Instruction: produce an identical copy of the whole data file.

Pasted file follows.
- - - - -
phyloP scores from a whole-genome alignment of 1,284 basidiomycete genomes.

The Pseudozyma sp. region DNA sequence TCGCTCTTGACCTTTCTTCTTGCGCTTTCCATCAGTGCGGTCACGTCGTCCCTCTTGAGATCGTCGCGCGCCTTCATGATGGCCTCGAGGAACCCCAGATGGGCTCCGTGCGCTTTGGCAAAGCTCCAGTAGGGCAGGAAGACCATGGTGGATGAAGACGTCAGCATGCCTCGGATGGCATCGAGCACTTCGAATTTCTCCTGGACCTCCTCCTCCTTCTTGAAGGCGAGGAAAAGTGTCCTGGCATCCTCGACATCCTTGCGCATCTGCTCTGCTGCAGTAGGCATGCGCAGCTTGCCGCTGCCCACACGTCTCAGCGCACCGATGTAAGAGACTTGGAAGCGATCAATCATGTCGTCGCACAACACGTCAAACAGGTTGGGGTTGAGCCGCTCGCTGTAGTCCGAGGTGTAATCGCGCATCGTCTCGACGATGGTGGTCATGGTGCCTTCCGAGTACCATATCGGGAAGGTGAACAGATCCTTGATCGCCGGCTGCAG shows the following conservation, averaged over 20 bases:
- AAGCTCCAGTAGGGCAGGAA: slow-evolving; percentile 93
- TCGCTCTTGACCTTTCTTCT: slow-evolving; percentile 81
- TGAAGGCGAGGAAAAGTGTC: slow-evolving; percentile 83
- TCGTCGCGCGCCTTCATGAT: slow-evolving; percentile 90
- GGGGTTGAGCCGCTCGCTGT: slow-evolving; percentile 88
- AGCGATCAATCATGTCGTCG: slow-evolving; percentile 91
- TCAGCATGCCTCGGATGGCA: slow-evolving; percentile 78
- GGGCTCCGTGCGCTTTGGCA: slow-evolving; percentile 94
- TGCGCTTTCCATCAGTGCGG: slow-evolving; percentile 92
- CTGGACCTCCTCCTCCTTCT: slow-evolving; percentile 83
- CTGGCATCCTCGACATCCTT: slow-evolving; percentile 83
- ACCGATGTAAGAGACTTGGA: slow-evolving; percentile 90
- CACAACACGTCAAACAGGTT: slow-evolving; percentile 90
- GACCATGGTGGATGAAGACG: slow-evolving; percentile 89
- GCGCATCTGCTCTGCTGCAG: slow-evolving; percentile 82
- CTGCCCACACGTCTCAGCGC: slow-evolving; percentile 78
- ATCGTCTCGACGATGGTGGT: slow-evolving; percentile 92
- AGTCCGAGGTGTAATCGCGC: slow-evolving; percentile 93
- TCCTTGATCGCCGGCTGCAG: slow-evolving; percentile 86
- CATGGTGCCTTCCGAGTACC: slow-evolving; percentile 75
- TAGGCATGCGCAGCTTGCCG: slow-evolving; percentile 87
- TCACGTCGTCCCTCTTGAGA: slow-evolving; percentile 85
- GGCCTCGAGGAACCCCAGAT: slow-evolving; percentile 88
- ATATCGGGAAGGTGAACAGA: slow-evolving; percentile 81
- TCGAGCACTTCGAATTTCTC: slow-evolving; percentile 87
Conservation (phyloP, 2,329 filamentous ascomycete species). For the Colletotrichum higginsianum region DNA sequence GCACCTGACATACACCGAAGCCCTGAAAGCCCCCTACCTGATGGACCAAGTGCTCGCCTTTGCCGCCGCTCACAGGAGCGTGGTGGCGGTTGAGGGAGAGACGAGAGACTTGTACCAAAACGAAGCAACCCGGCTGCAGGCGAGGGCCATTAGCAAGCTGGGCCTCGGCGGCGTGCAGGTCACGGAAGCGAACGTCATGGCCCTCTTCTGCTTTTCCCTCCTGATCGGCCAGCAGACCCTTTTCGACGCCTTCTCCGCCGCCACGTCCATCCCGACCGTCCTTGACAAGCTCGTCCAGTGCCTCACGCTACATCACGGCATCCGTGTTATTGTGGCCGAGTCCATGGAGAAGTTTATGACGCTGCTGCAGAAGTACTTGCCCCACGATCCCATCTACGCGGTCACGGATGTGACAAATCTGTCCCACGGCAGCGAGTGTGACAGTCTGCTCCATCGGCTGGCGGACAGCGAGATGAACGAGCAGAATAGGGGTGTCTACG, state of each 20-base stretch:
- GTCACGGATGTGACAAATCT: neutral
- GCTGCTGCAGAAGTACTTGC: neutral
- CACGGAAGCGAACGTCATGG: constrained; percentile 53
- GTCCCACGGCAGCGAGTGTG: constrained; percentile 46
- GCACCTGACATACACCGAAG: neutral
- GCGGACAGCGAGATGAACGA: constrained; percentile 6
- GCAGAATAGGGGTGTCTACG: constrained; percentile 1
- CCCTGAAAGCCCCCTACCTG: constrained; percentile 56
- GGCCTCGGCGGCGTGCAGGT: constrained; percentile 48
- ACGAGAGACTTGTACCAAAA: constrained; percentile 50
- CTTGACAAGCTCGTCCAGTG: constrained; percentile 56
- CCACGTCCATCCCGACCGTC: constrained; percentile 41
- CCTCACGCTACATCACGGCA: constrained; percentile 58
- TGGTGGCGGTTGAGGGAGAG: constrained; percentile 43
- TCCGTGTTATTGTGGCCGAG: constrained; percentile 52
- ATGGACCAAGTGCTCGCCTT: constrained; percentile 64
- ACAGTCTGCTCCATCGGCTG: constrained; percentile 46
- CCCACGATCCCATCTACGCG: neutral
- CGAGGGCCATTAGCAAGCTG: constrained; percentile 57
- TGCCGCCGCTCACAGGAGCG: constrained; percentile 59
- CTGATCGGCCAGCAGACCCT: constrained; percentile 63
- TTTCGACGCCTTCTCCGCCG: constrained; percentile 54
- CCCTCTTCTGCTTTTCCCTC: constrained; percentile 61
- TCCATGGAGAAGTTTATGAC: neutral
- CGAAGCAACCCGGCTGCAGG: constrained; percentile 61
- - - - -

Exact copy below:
phyloP scores from a whole-genome alignment of 1,284 basidiomycete genomes.

The Pseudozyma sp. region DNA sequence TCGCTCTTGACCTTTCTTCTTGCGCTTTCCATCAGTGCGGTCACGTCGTCCCTCTTGAGATCGTCGCGCGCCTTCATGATGGCCTCGAGGAACCCCAGATGGGCTCCGTGCGCTTTGGCAAAGCTCCAGTAGGGCAGGAAGACCATGGTGGATGAAGACGTCAGCATGCCTCGGATGGCATCGAGCACTTCGAATTTCTCCTGGACCTCCTCCTCCTTCTTGAAGGCGAGGAAAAGTGTCCTGGCATCCTCGACATCCTTGCGCATCTGCTCTGCTGCAGTAGGCATGCGCAGCTTGCCGCTGCCCACACGTCTCAGCGCACCGATGTAAGAGACTTGGAAGCGATCAATCATGTCGTCGCACAACACGTCAAACAGGTTGGGGTTGAGCCGCTCGCTGTAGTCCGAGGTGTAATCGCGCATCGTCTCGACGATGGTGGTCATGGTGCCTTCCGAGTACCATATCGGGAAGGTGAACAGATCCTTGATCGCCGGCTGCAG shows the following conservation, averaged over 20 bases:
- AAGCTCCAGTAGGGCAGGAA: slow-evolving; percentile 93
- TCGCTCTTGACCTTTCTTCT: slow-evolving; percentile 81
- TGAAGGCGAGGAAAAGTGTC: slow-evolving; percentile 83
- TCGTCGCGCGCCTTCATGAT: slow-evolving; percentile 90
- GGGGTTGAGCCGCTCGCTGT: slow-evolving; percentile 88
- AGCGATCAATCATGTCGTCG: slow-evolving; percentile 91
- TCAGCATGCCTCGGATGGCA: slow-evolving; percentile 78
- GGGCTCCGTGCGCTTTGGCA: slow-evolving; percentile 94
- TGCGCTTTCCATCAGTGCGG: slow-evolving; percentile 92
- CTGGACCTCCTCCTCCTTCT: slow-evolving; percentile 83
- CTGGCATCCTCGACATCCTT: slow-evolving; percentile 83
- ACCGATGTAAGAGACTTGGA: slow-evolving; percentile 90
- CACAACACGTCAAACAGGTT: slow-evolving; percentile 90
- GACCATGGTGGATGAAGACG: slow-evolving; percentile 89
- GCGCATCTGCTCTGCTGCAG: slow-evolving; percentile 82
- CTGCCCACACGTCTCAGCGC: slow-evolving; percentile 78
- ATCGTCTCGACGATGGTGGT: slow-evolving; percentile 92
- AGTCCGAGGTGTAATCGCGC: slow-evolving; percentile 93
- TCCTTGATCGCCGGCTGCAG: slow-evolving; percentile 86
- CATGGTGCCTTCCGAGTACC: slow-evolving; percentile 75
- TAGGCATGCGCAGCTTGCCG: slow-evolving; percentile 87
- TCACGTCGTCCCTCTTGAGA: slow-evolving; percentile 85
- GGCCTCGAGGAACCCCAGAT: slow-evolving; percentile 88
- ATATCGGGAAGGTGAACAGA: slow-evolving; percentile 81
- TCGAGCACTTCGAATTTCTC: slow-evolving; percentile 87
Conservation (phyloP, 2,329 filamentous ascomycete species). For the Colletotrichum higginsianum region DNA sequence GCACCTGACATACACCGAAGCCCTGAAAGCCCCCTACCTGATGGACCAAGTGCTCGCCTTTGCCGCCGCTCACAGGAGCGTGGTGGCGGTTGAGGGAGAGACGAGAGACTTGTACCAAAACGAAGCAACCCGGCTGCAGGCGAGGGCCATTAGCAAGCTGGGCCTCGGCGGCGTGCAGGTCACGGAAGCGAACGTCATGGCCCTCTTCTGCTTTTCCCTCCTGATCGGCCAGCAGACCCTTTTCGACGCCTTCTCCGCCGCCACGTCCATCCCGACCGTCCTTGACAAGCTCGTCCAGTGCCTCACGCTACATCACGGCATCCGTGTTATTGTGGCCGAGTCCATGGAGAAGTTTATGACGCTGCTGCAGAAGTACTTGCCCCACGATCCCATCTACGCGGTCACGGATGTGACAAATCTGTCCCACGGCAGCGAGTGTGACAGTCTGCTCCATCGGCTGGCGGACAGCGAGATGAACGAGCAGAATAGGGGTGTCTACG, state of each 20-base stretch:
- GTCACGGATGTGACAAATCT: neutral
- GCTGCTGCAGAAGTACTTGC: neutral
- CACGGAAGCGAACGTCATGG: constrained; percentile 53
- GTCCCACGGCAGCGAGTGTG: constrained; percentile 46
- GCACCTGACATACACCGAAG: neutral
- GCGGACAGCGAGATGAACGA: constrained; percentile 6
- GCAGAATAGGGGTGTCTACG: constrained; percentile 1
- CCCTGAAAGCCCCCTACCTG: constrained; percentile 56
- GGCCTCGGCGGCGTGCAGGT: constrained; percentile 48
- ACGAGAGACTTGTACCAAAA: constrained; percentile 50
- CTTGACAAGCTCGTCCAGTG: constrained; percentile 56
- CCACGTCCATCCCGACCGTC: constrained; percentile 41
- CCTCACGCTACATCACGGCA: constrained; percentile 58
- TGGTGGCGGTTGAGGGAGAG: constrained; percentile 43
- TCCGTGTTATTGTGGCCGAG: constrained; percentile 52
- ATGGACCAAGTGCTCGCCTT: constrained; percentile 64
- ACAGTCTGCTCCATCGGCTG: constrained; percentile 46
- CCCACGATCCCATCTACGCG: neutral
- CGAGGGCCATTAGCAAGCTG: constrained; percentile 57
- TGCCGCCGCTCACAGGAGCG: constrained; percentile 59
- CTGATCGGCCAGCAGACCCT: constrained; percentile 63
- TTTCGACGCCTTCTCCGCCG: constrained; percentile 54
- CCCTCTTCTGCTTTTCCCTC: constrained; percentile 61
- TCCATGGAGAAGTTTATGAC: neutral
- CGAAGCAACCCGGCTGCAGG: constrained; percentile 61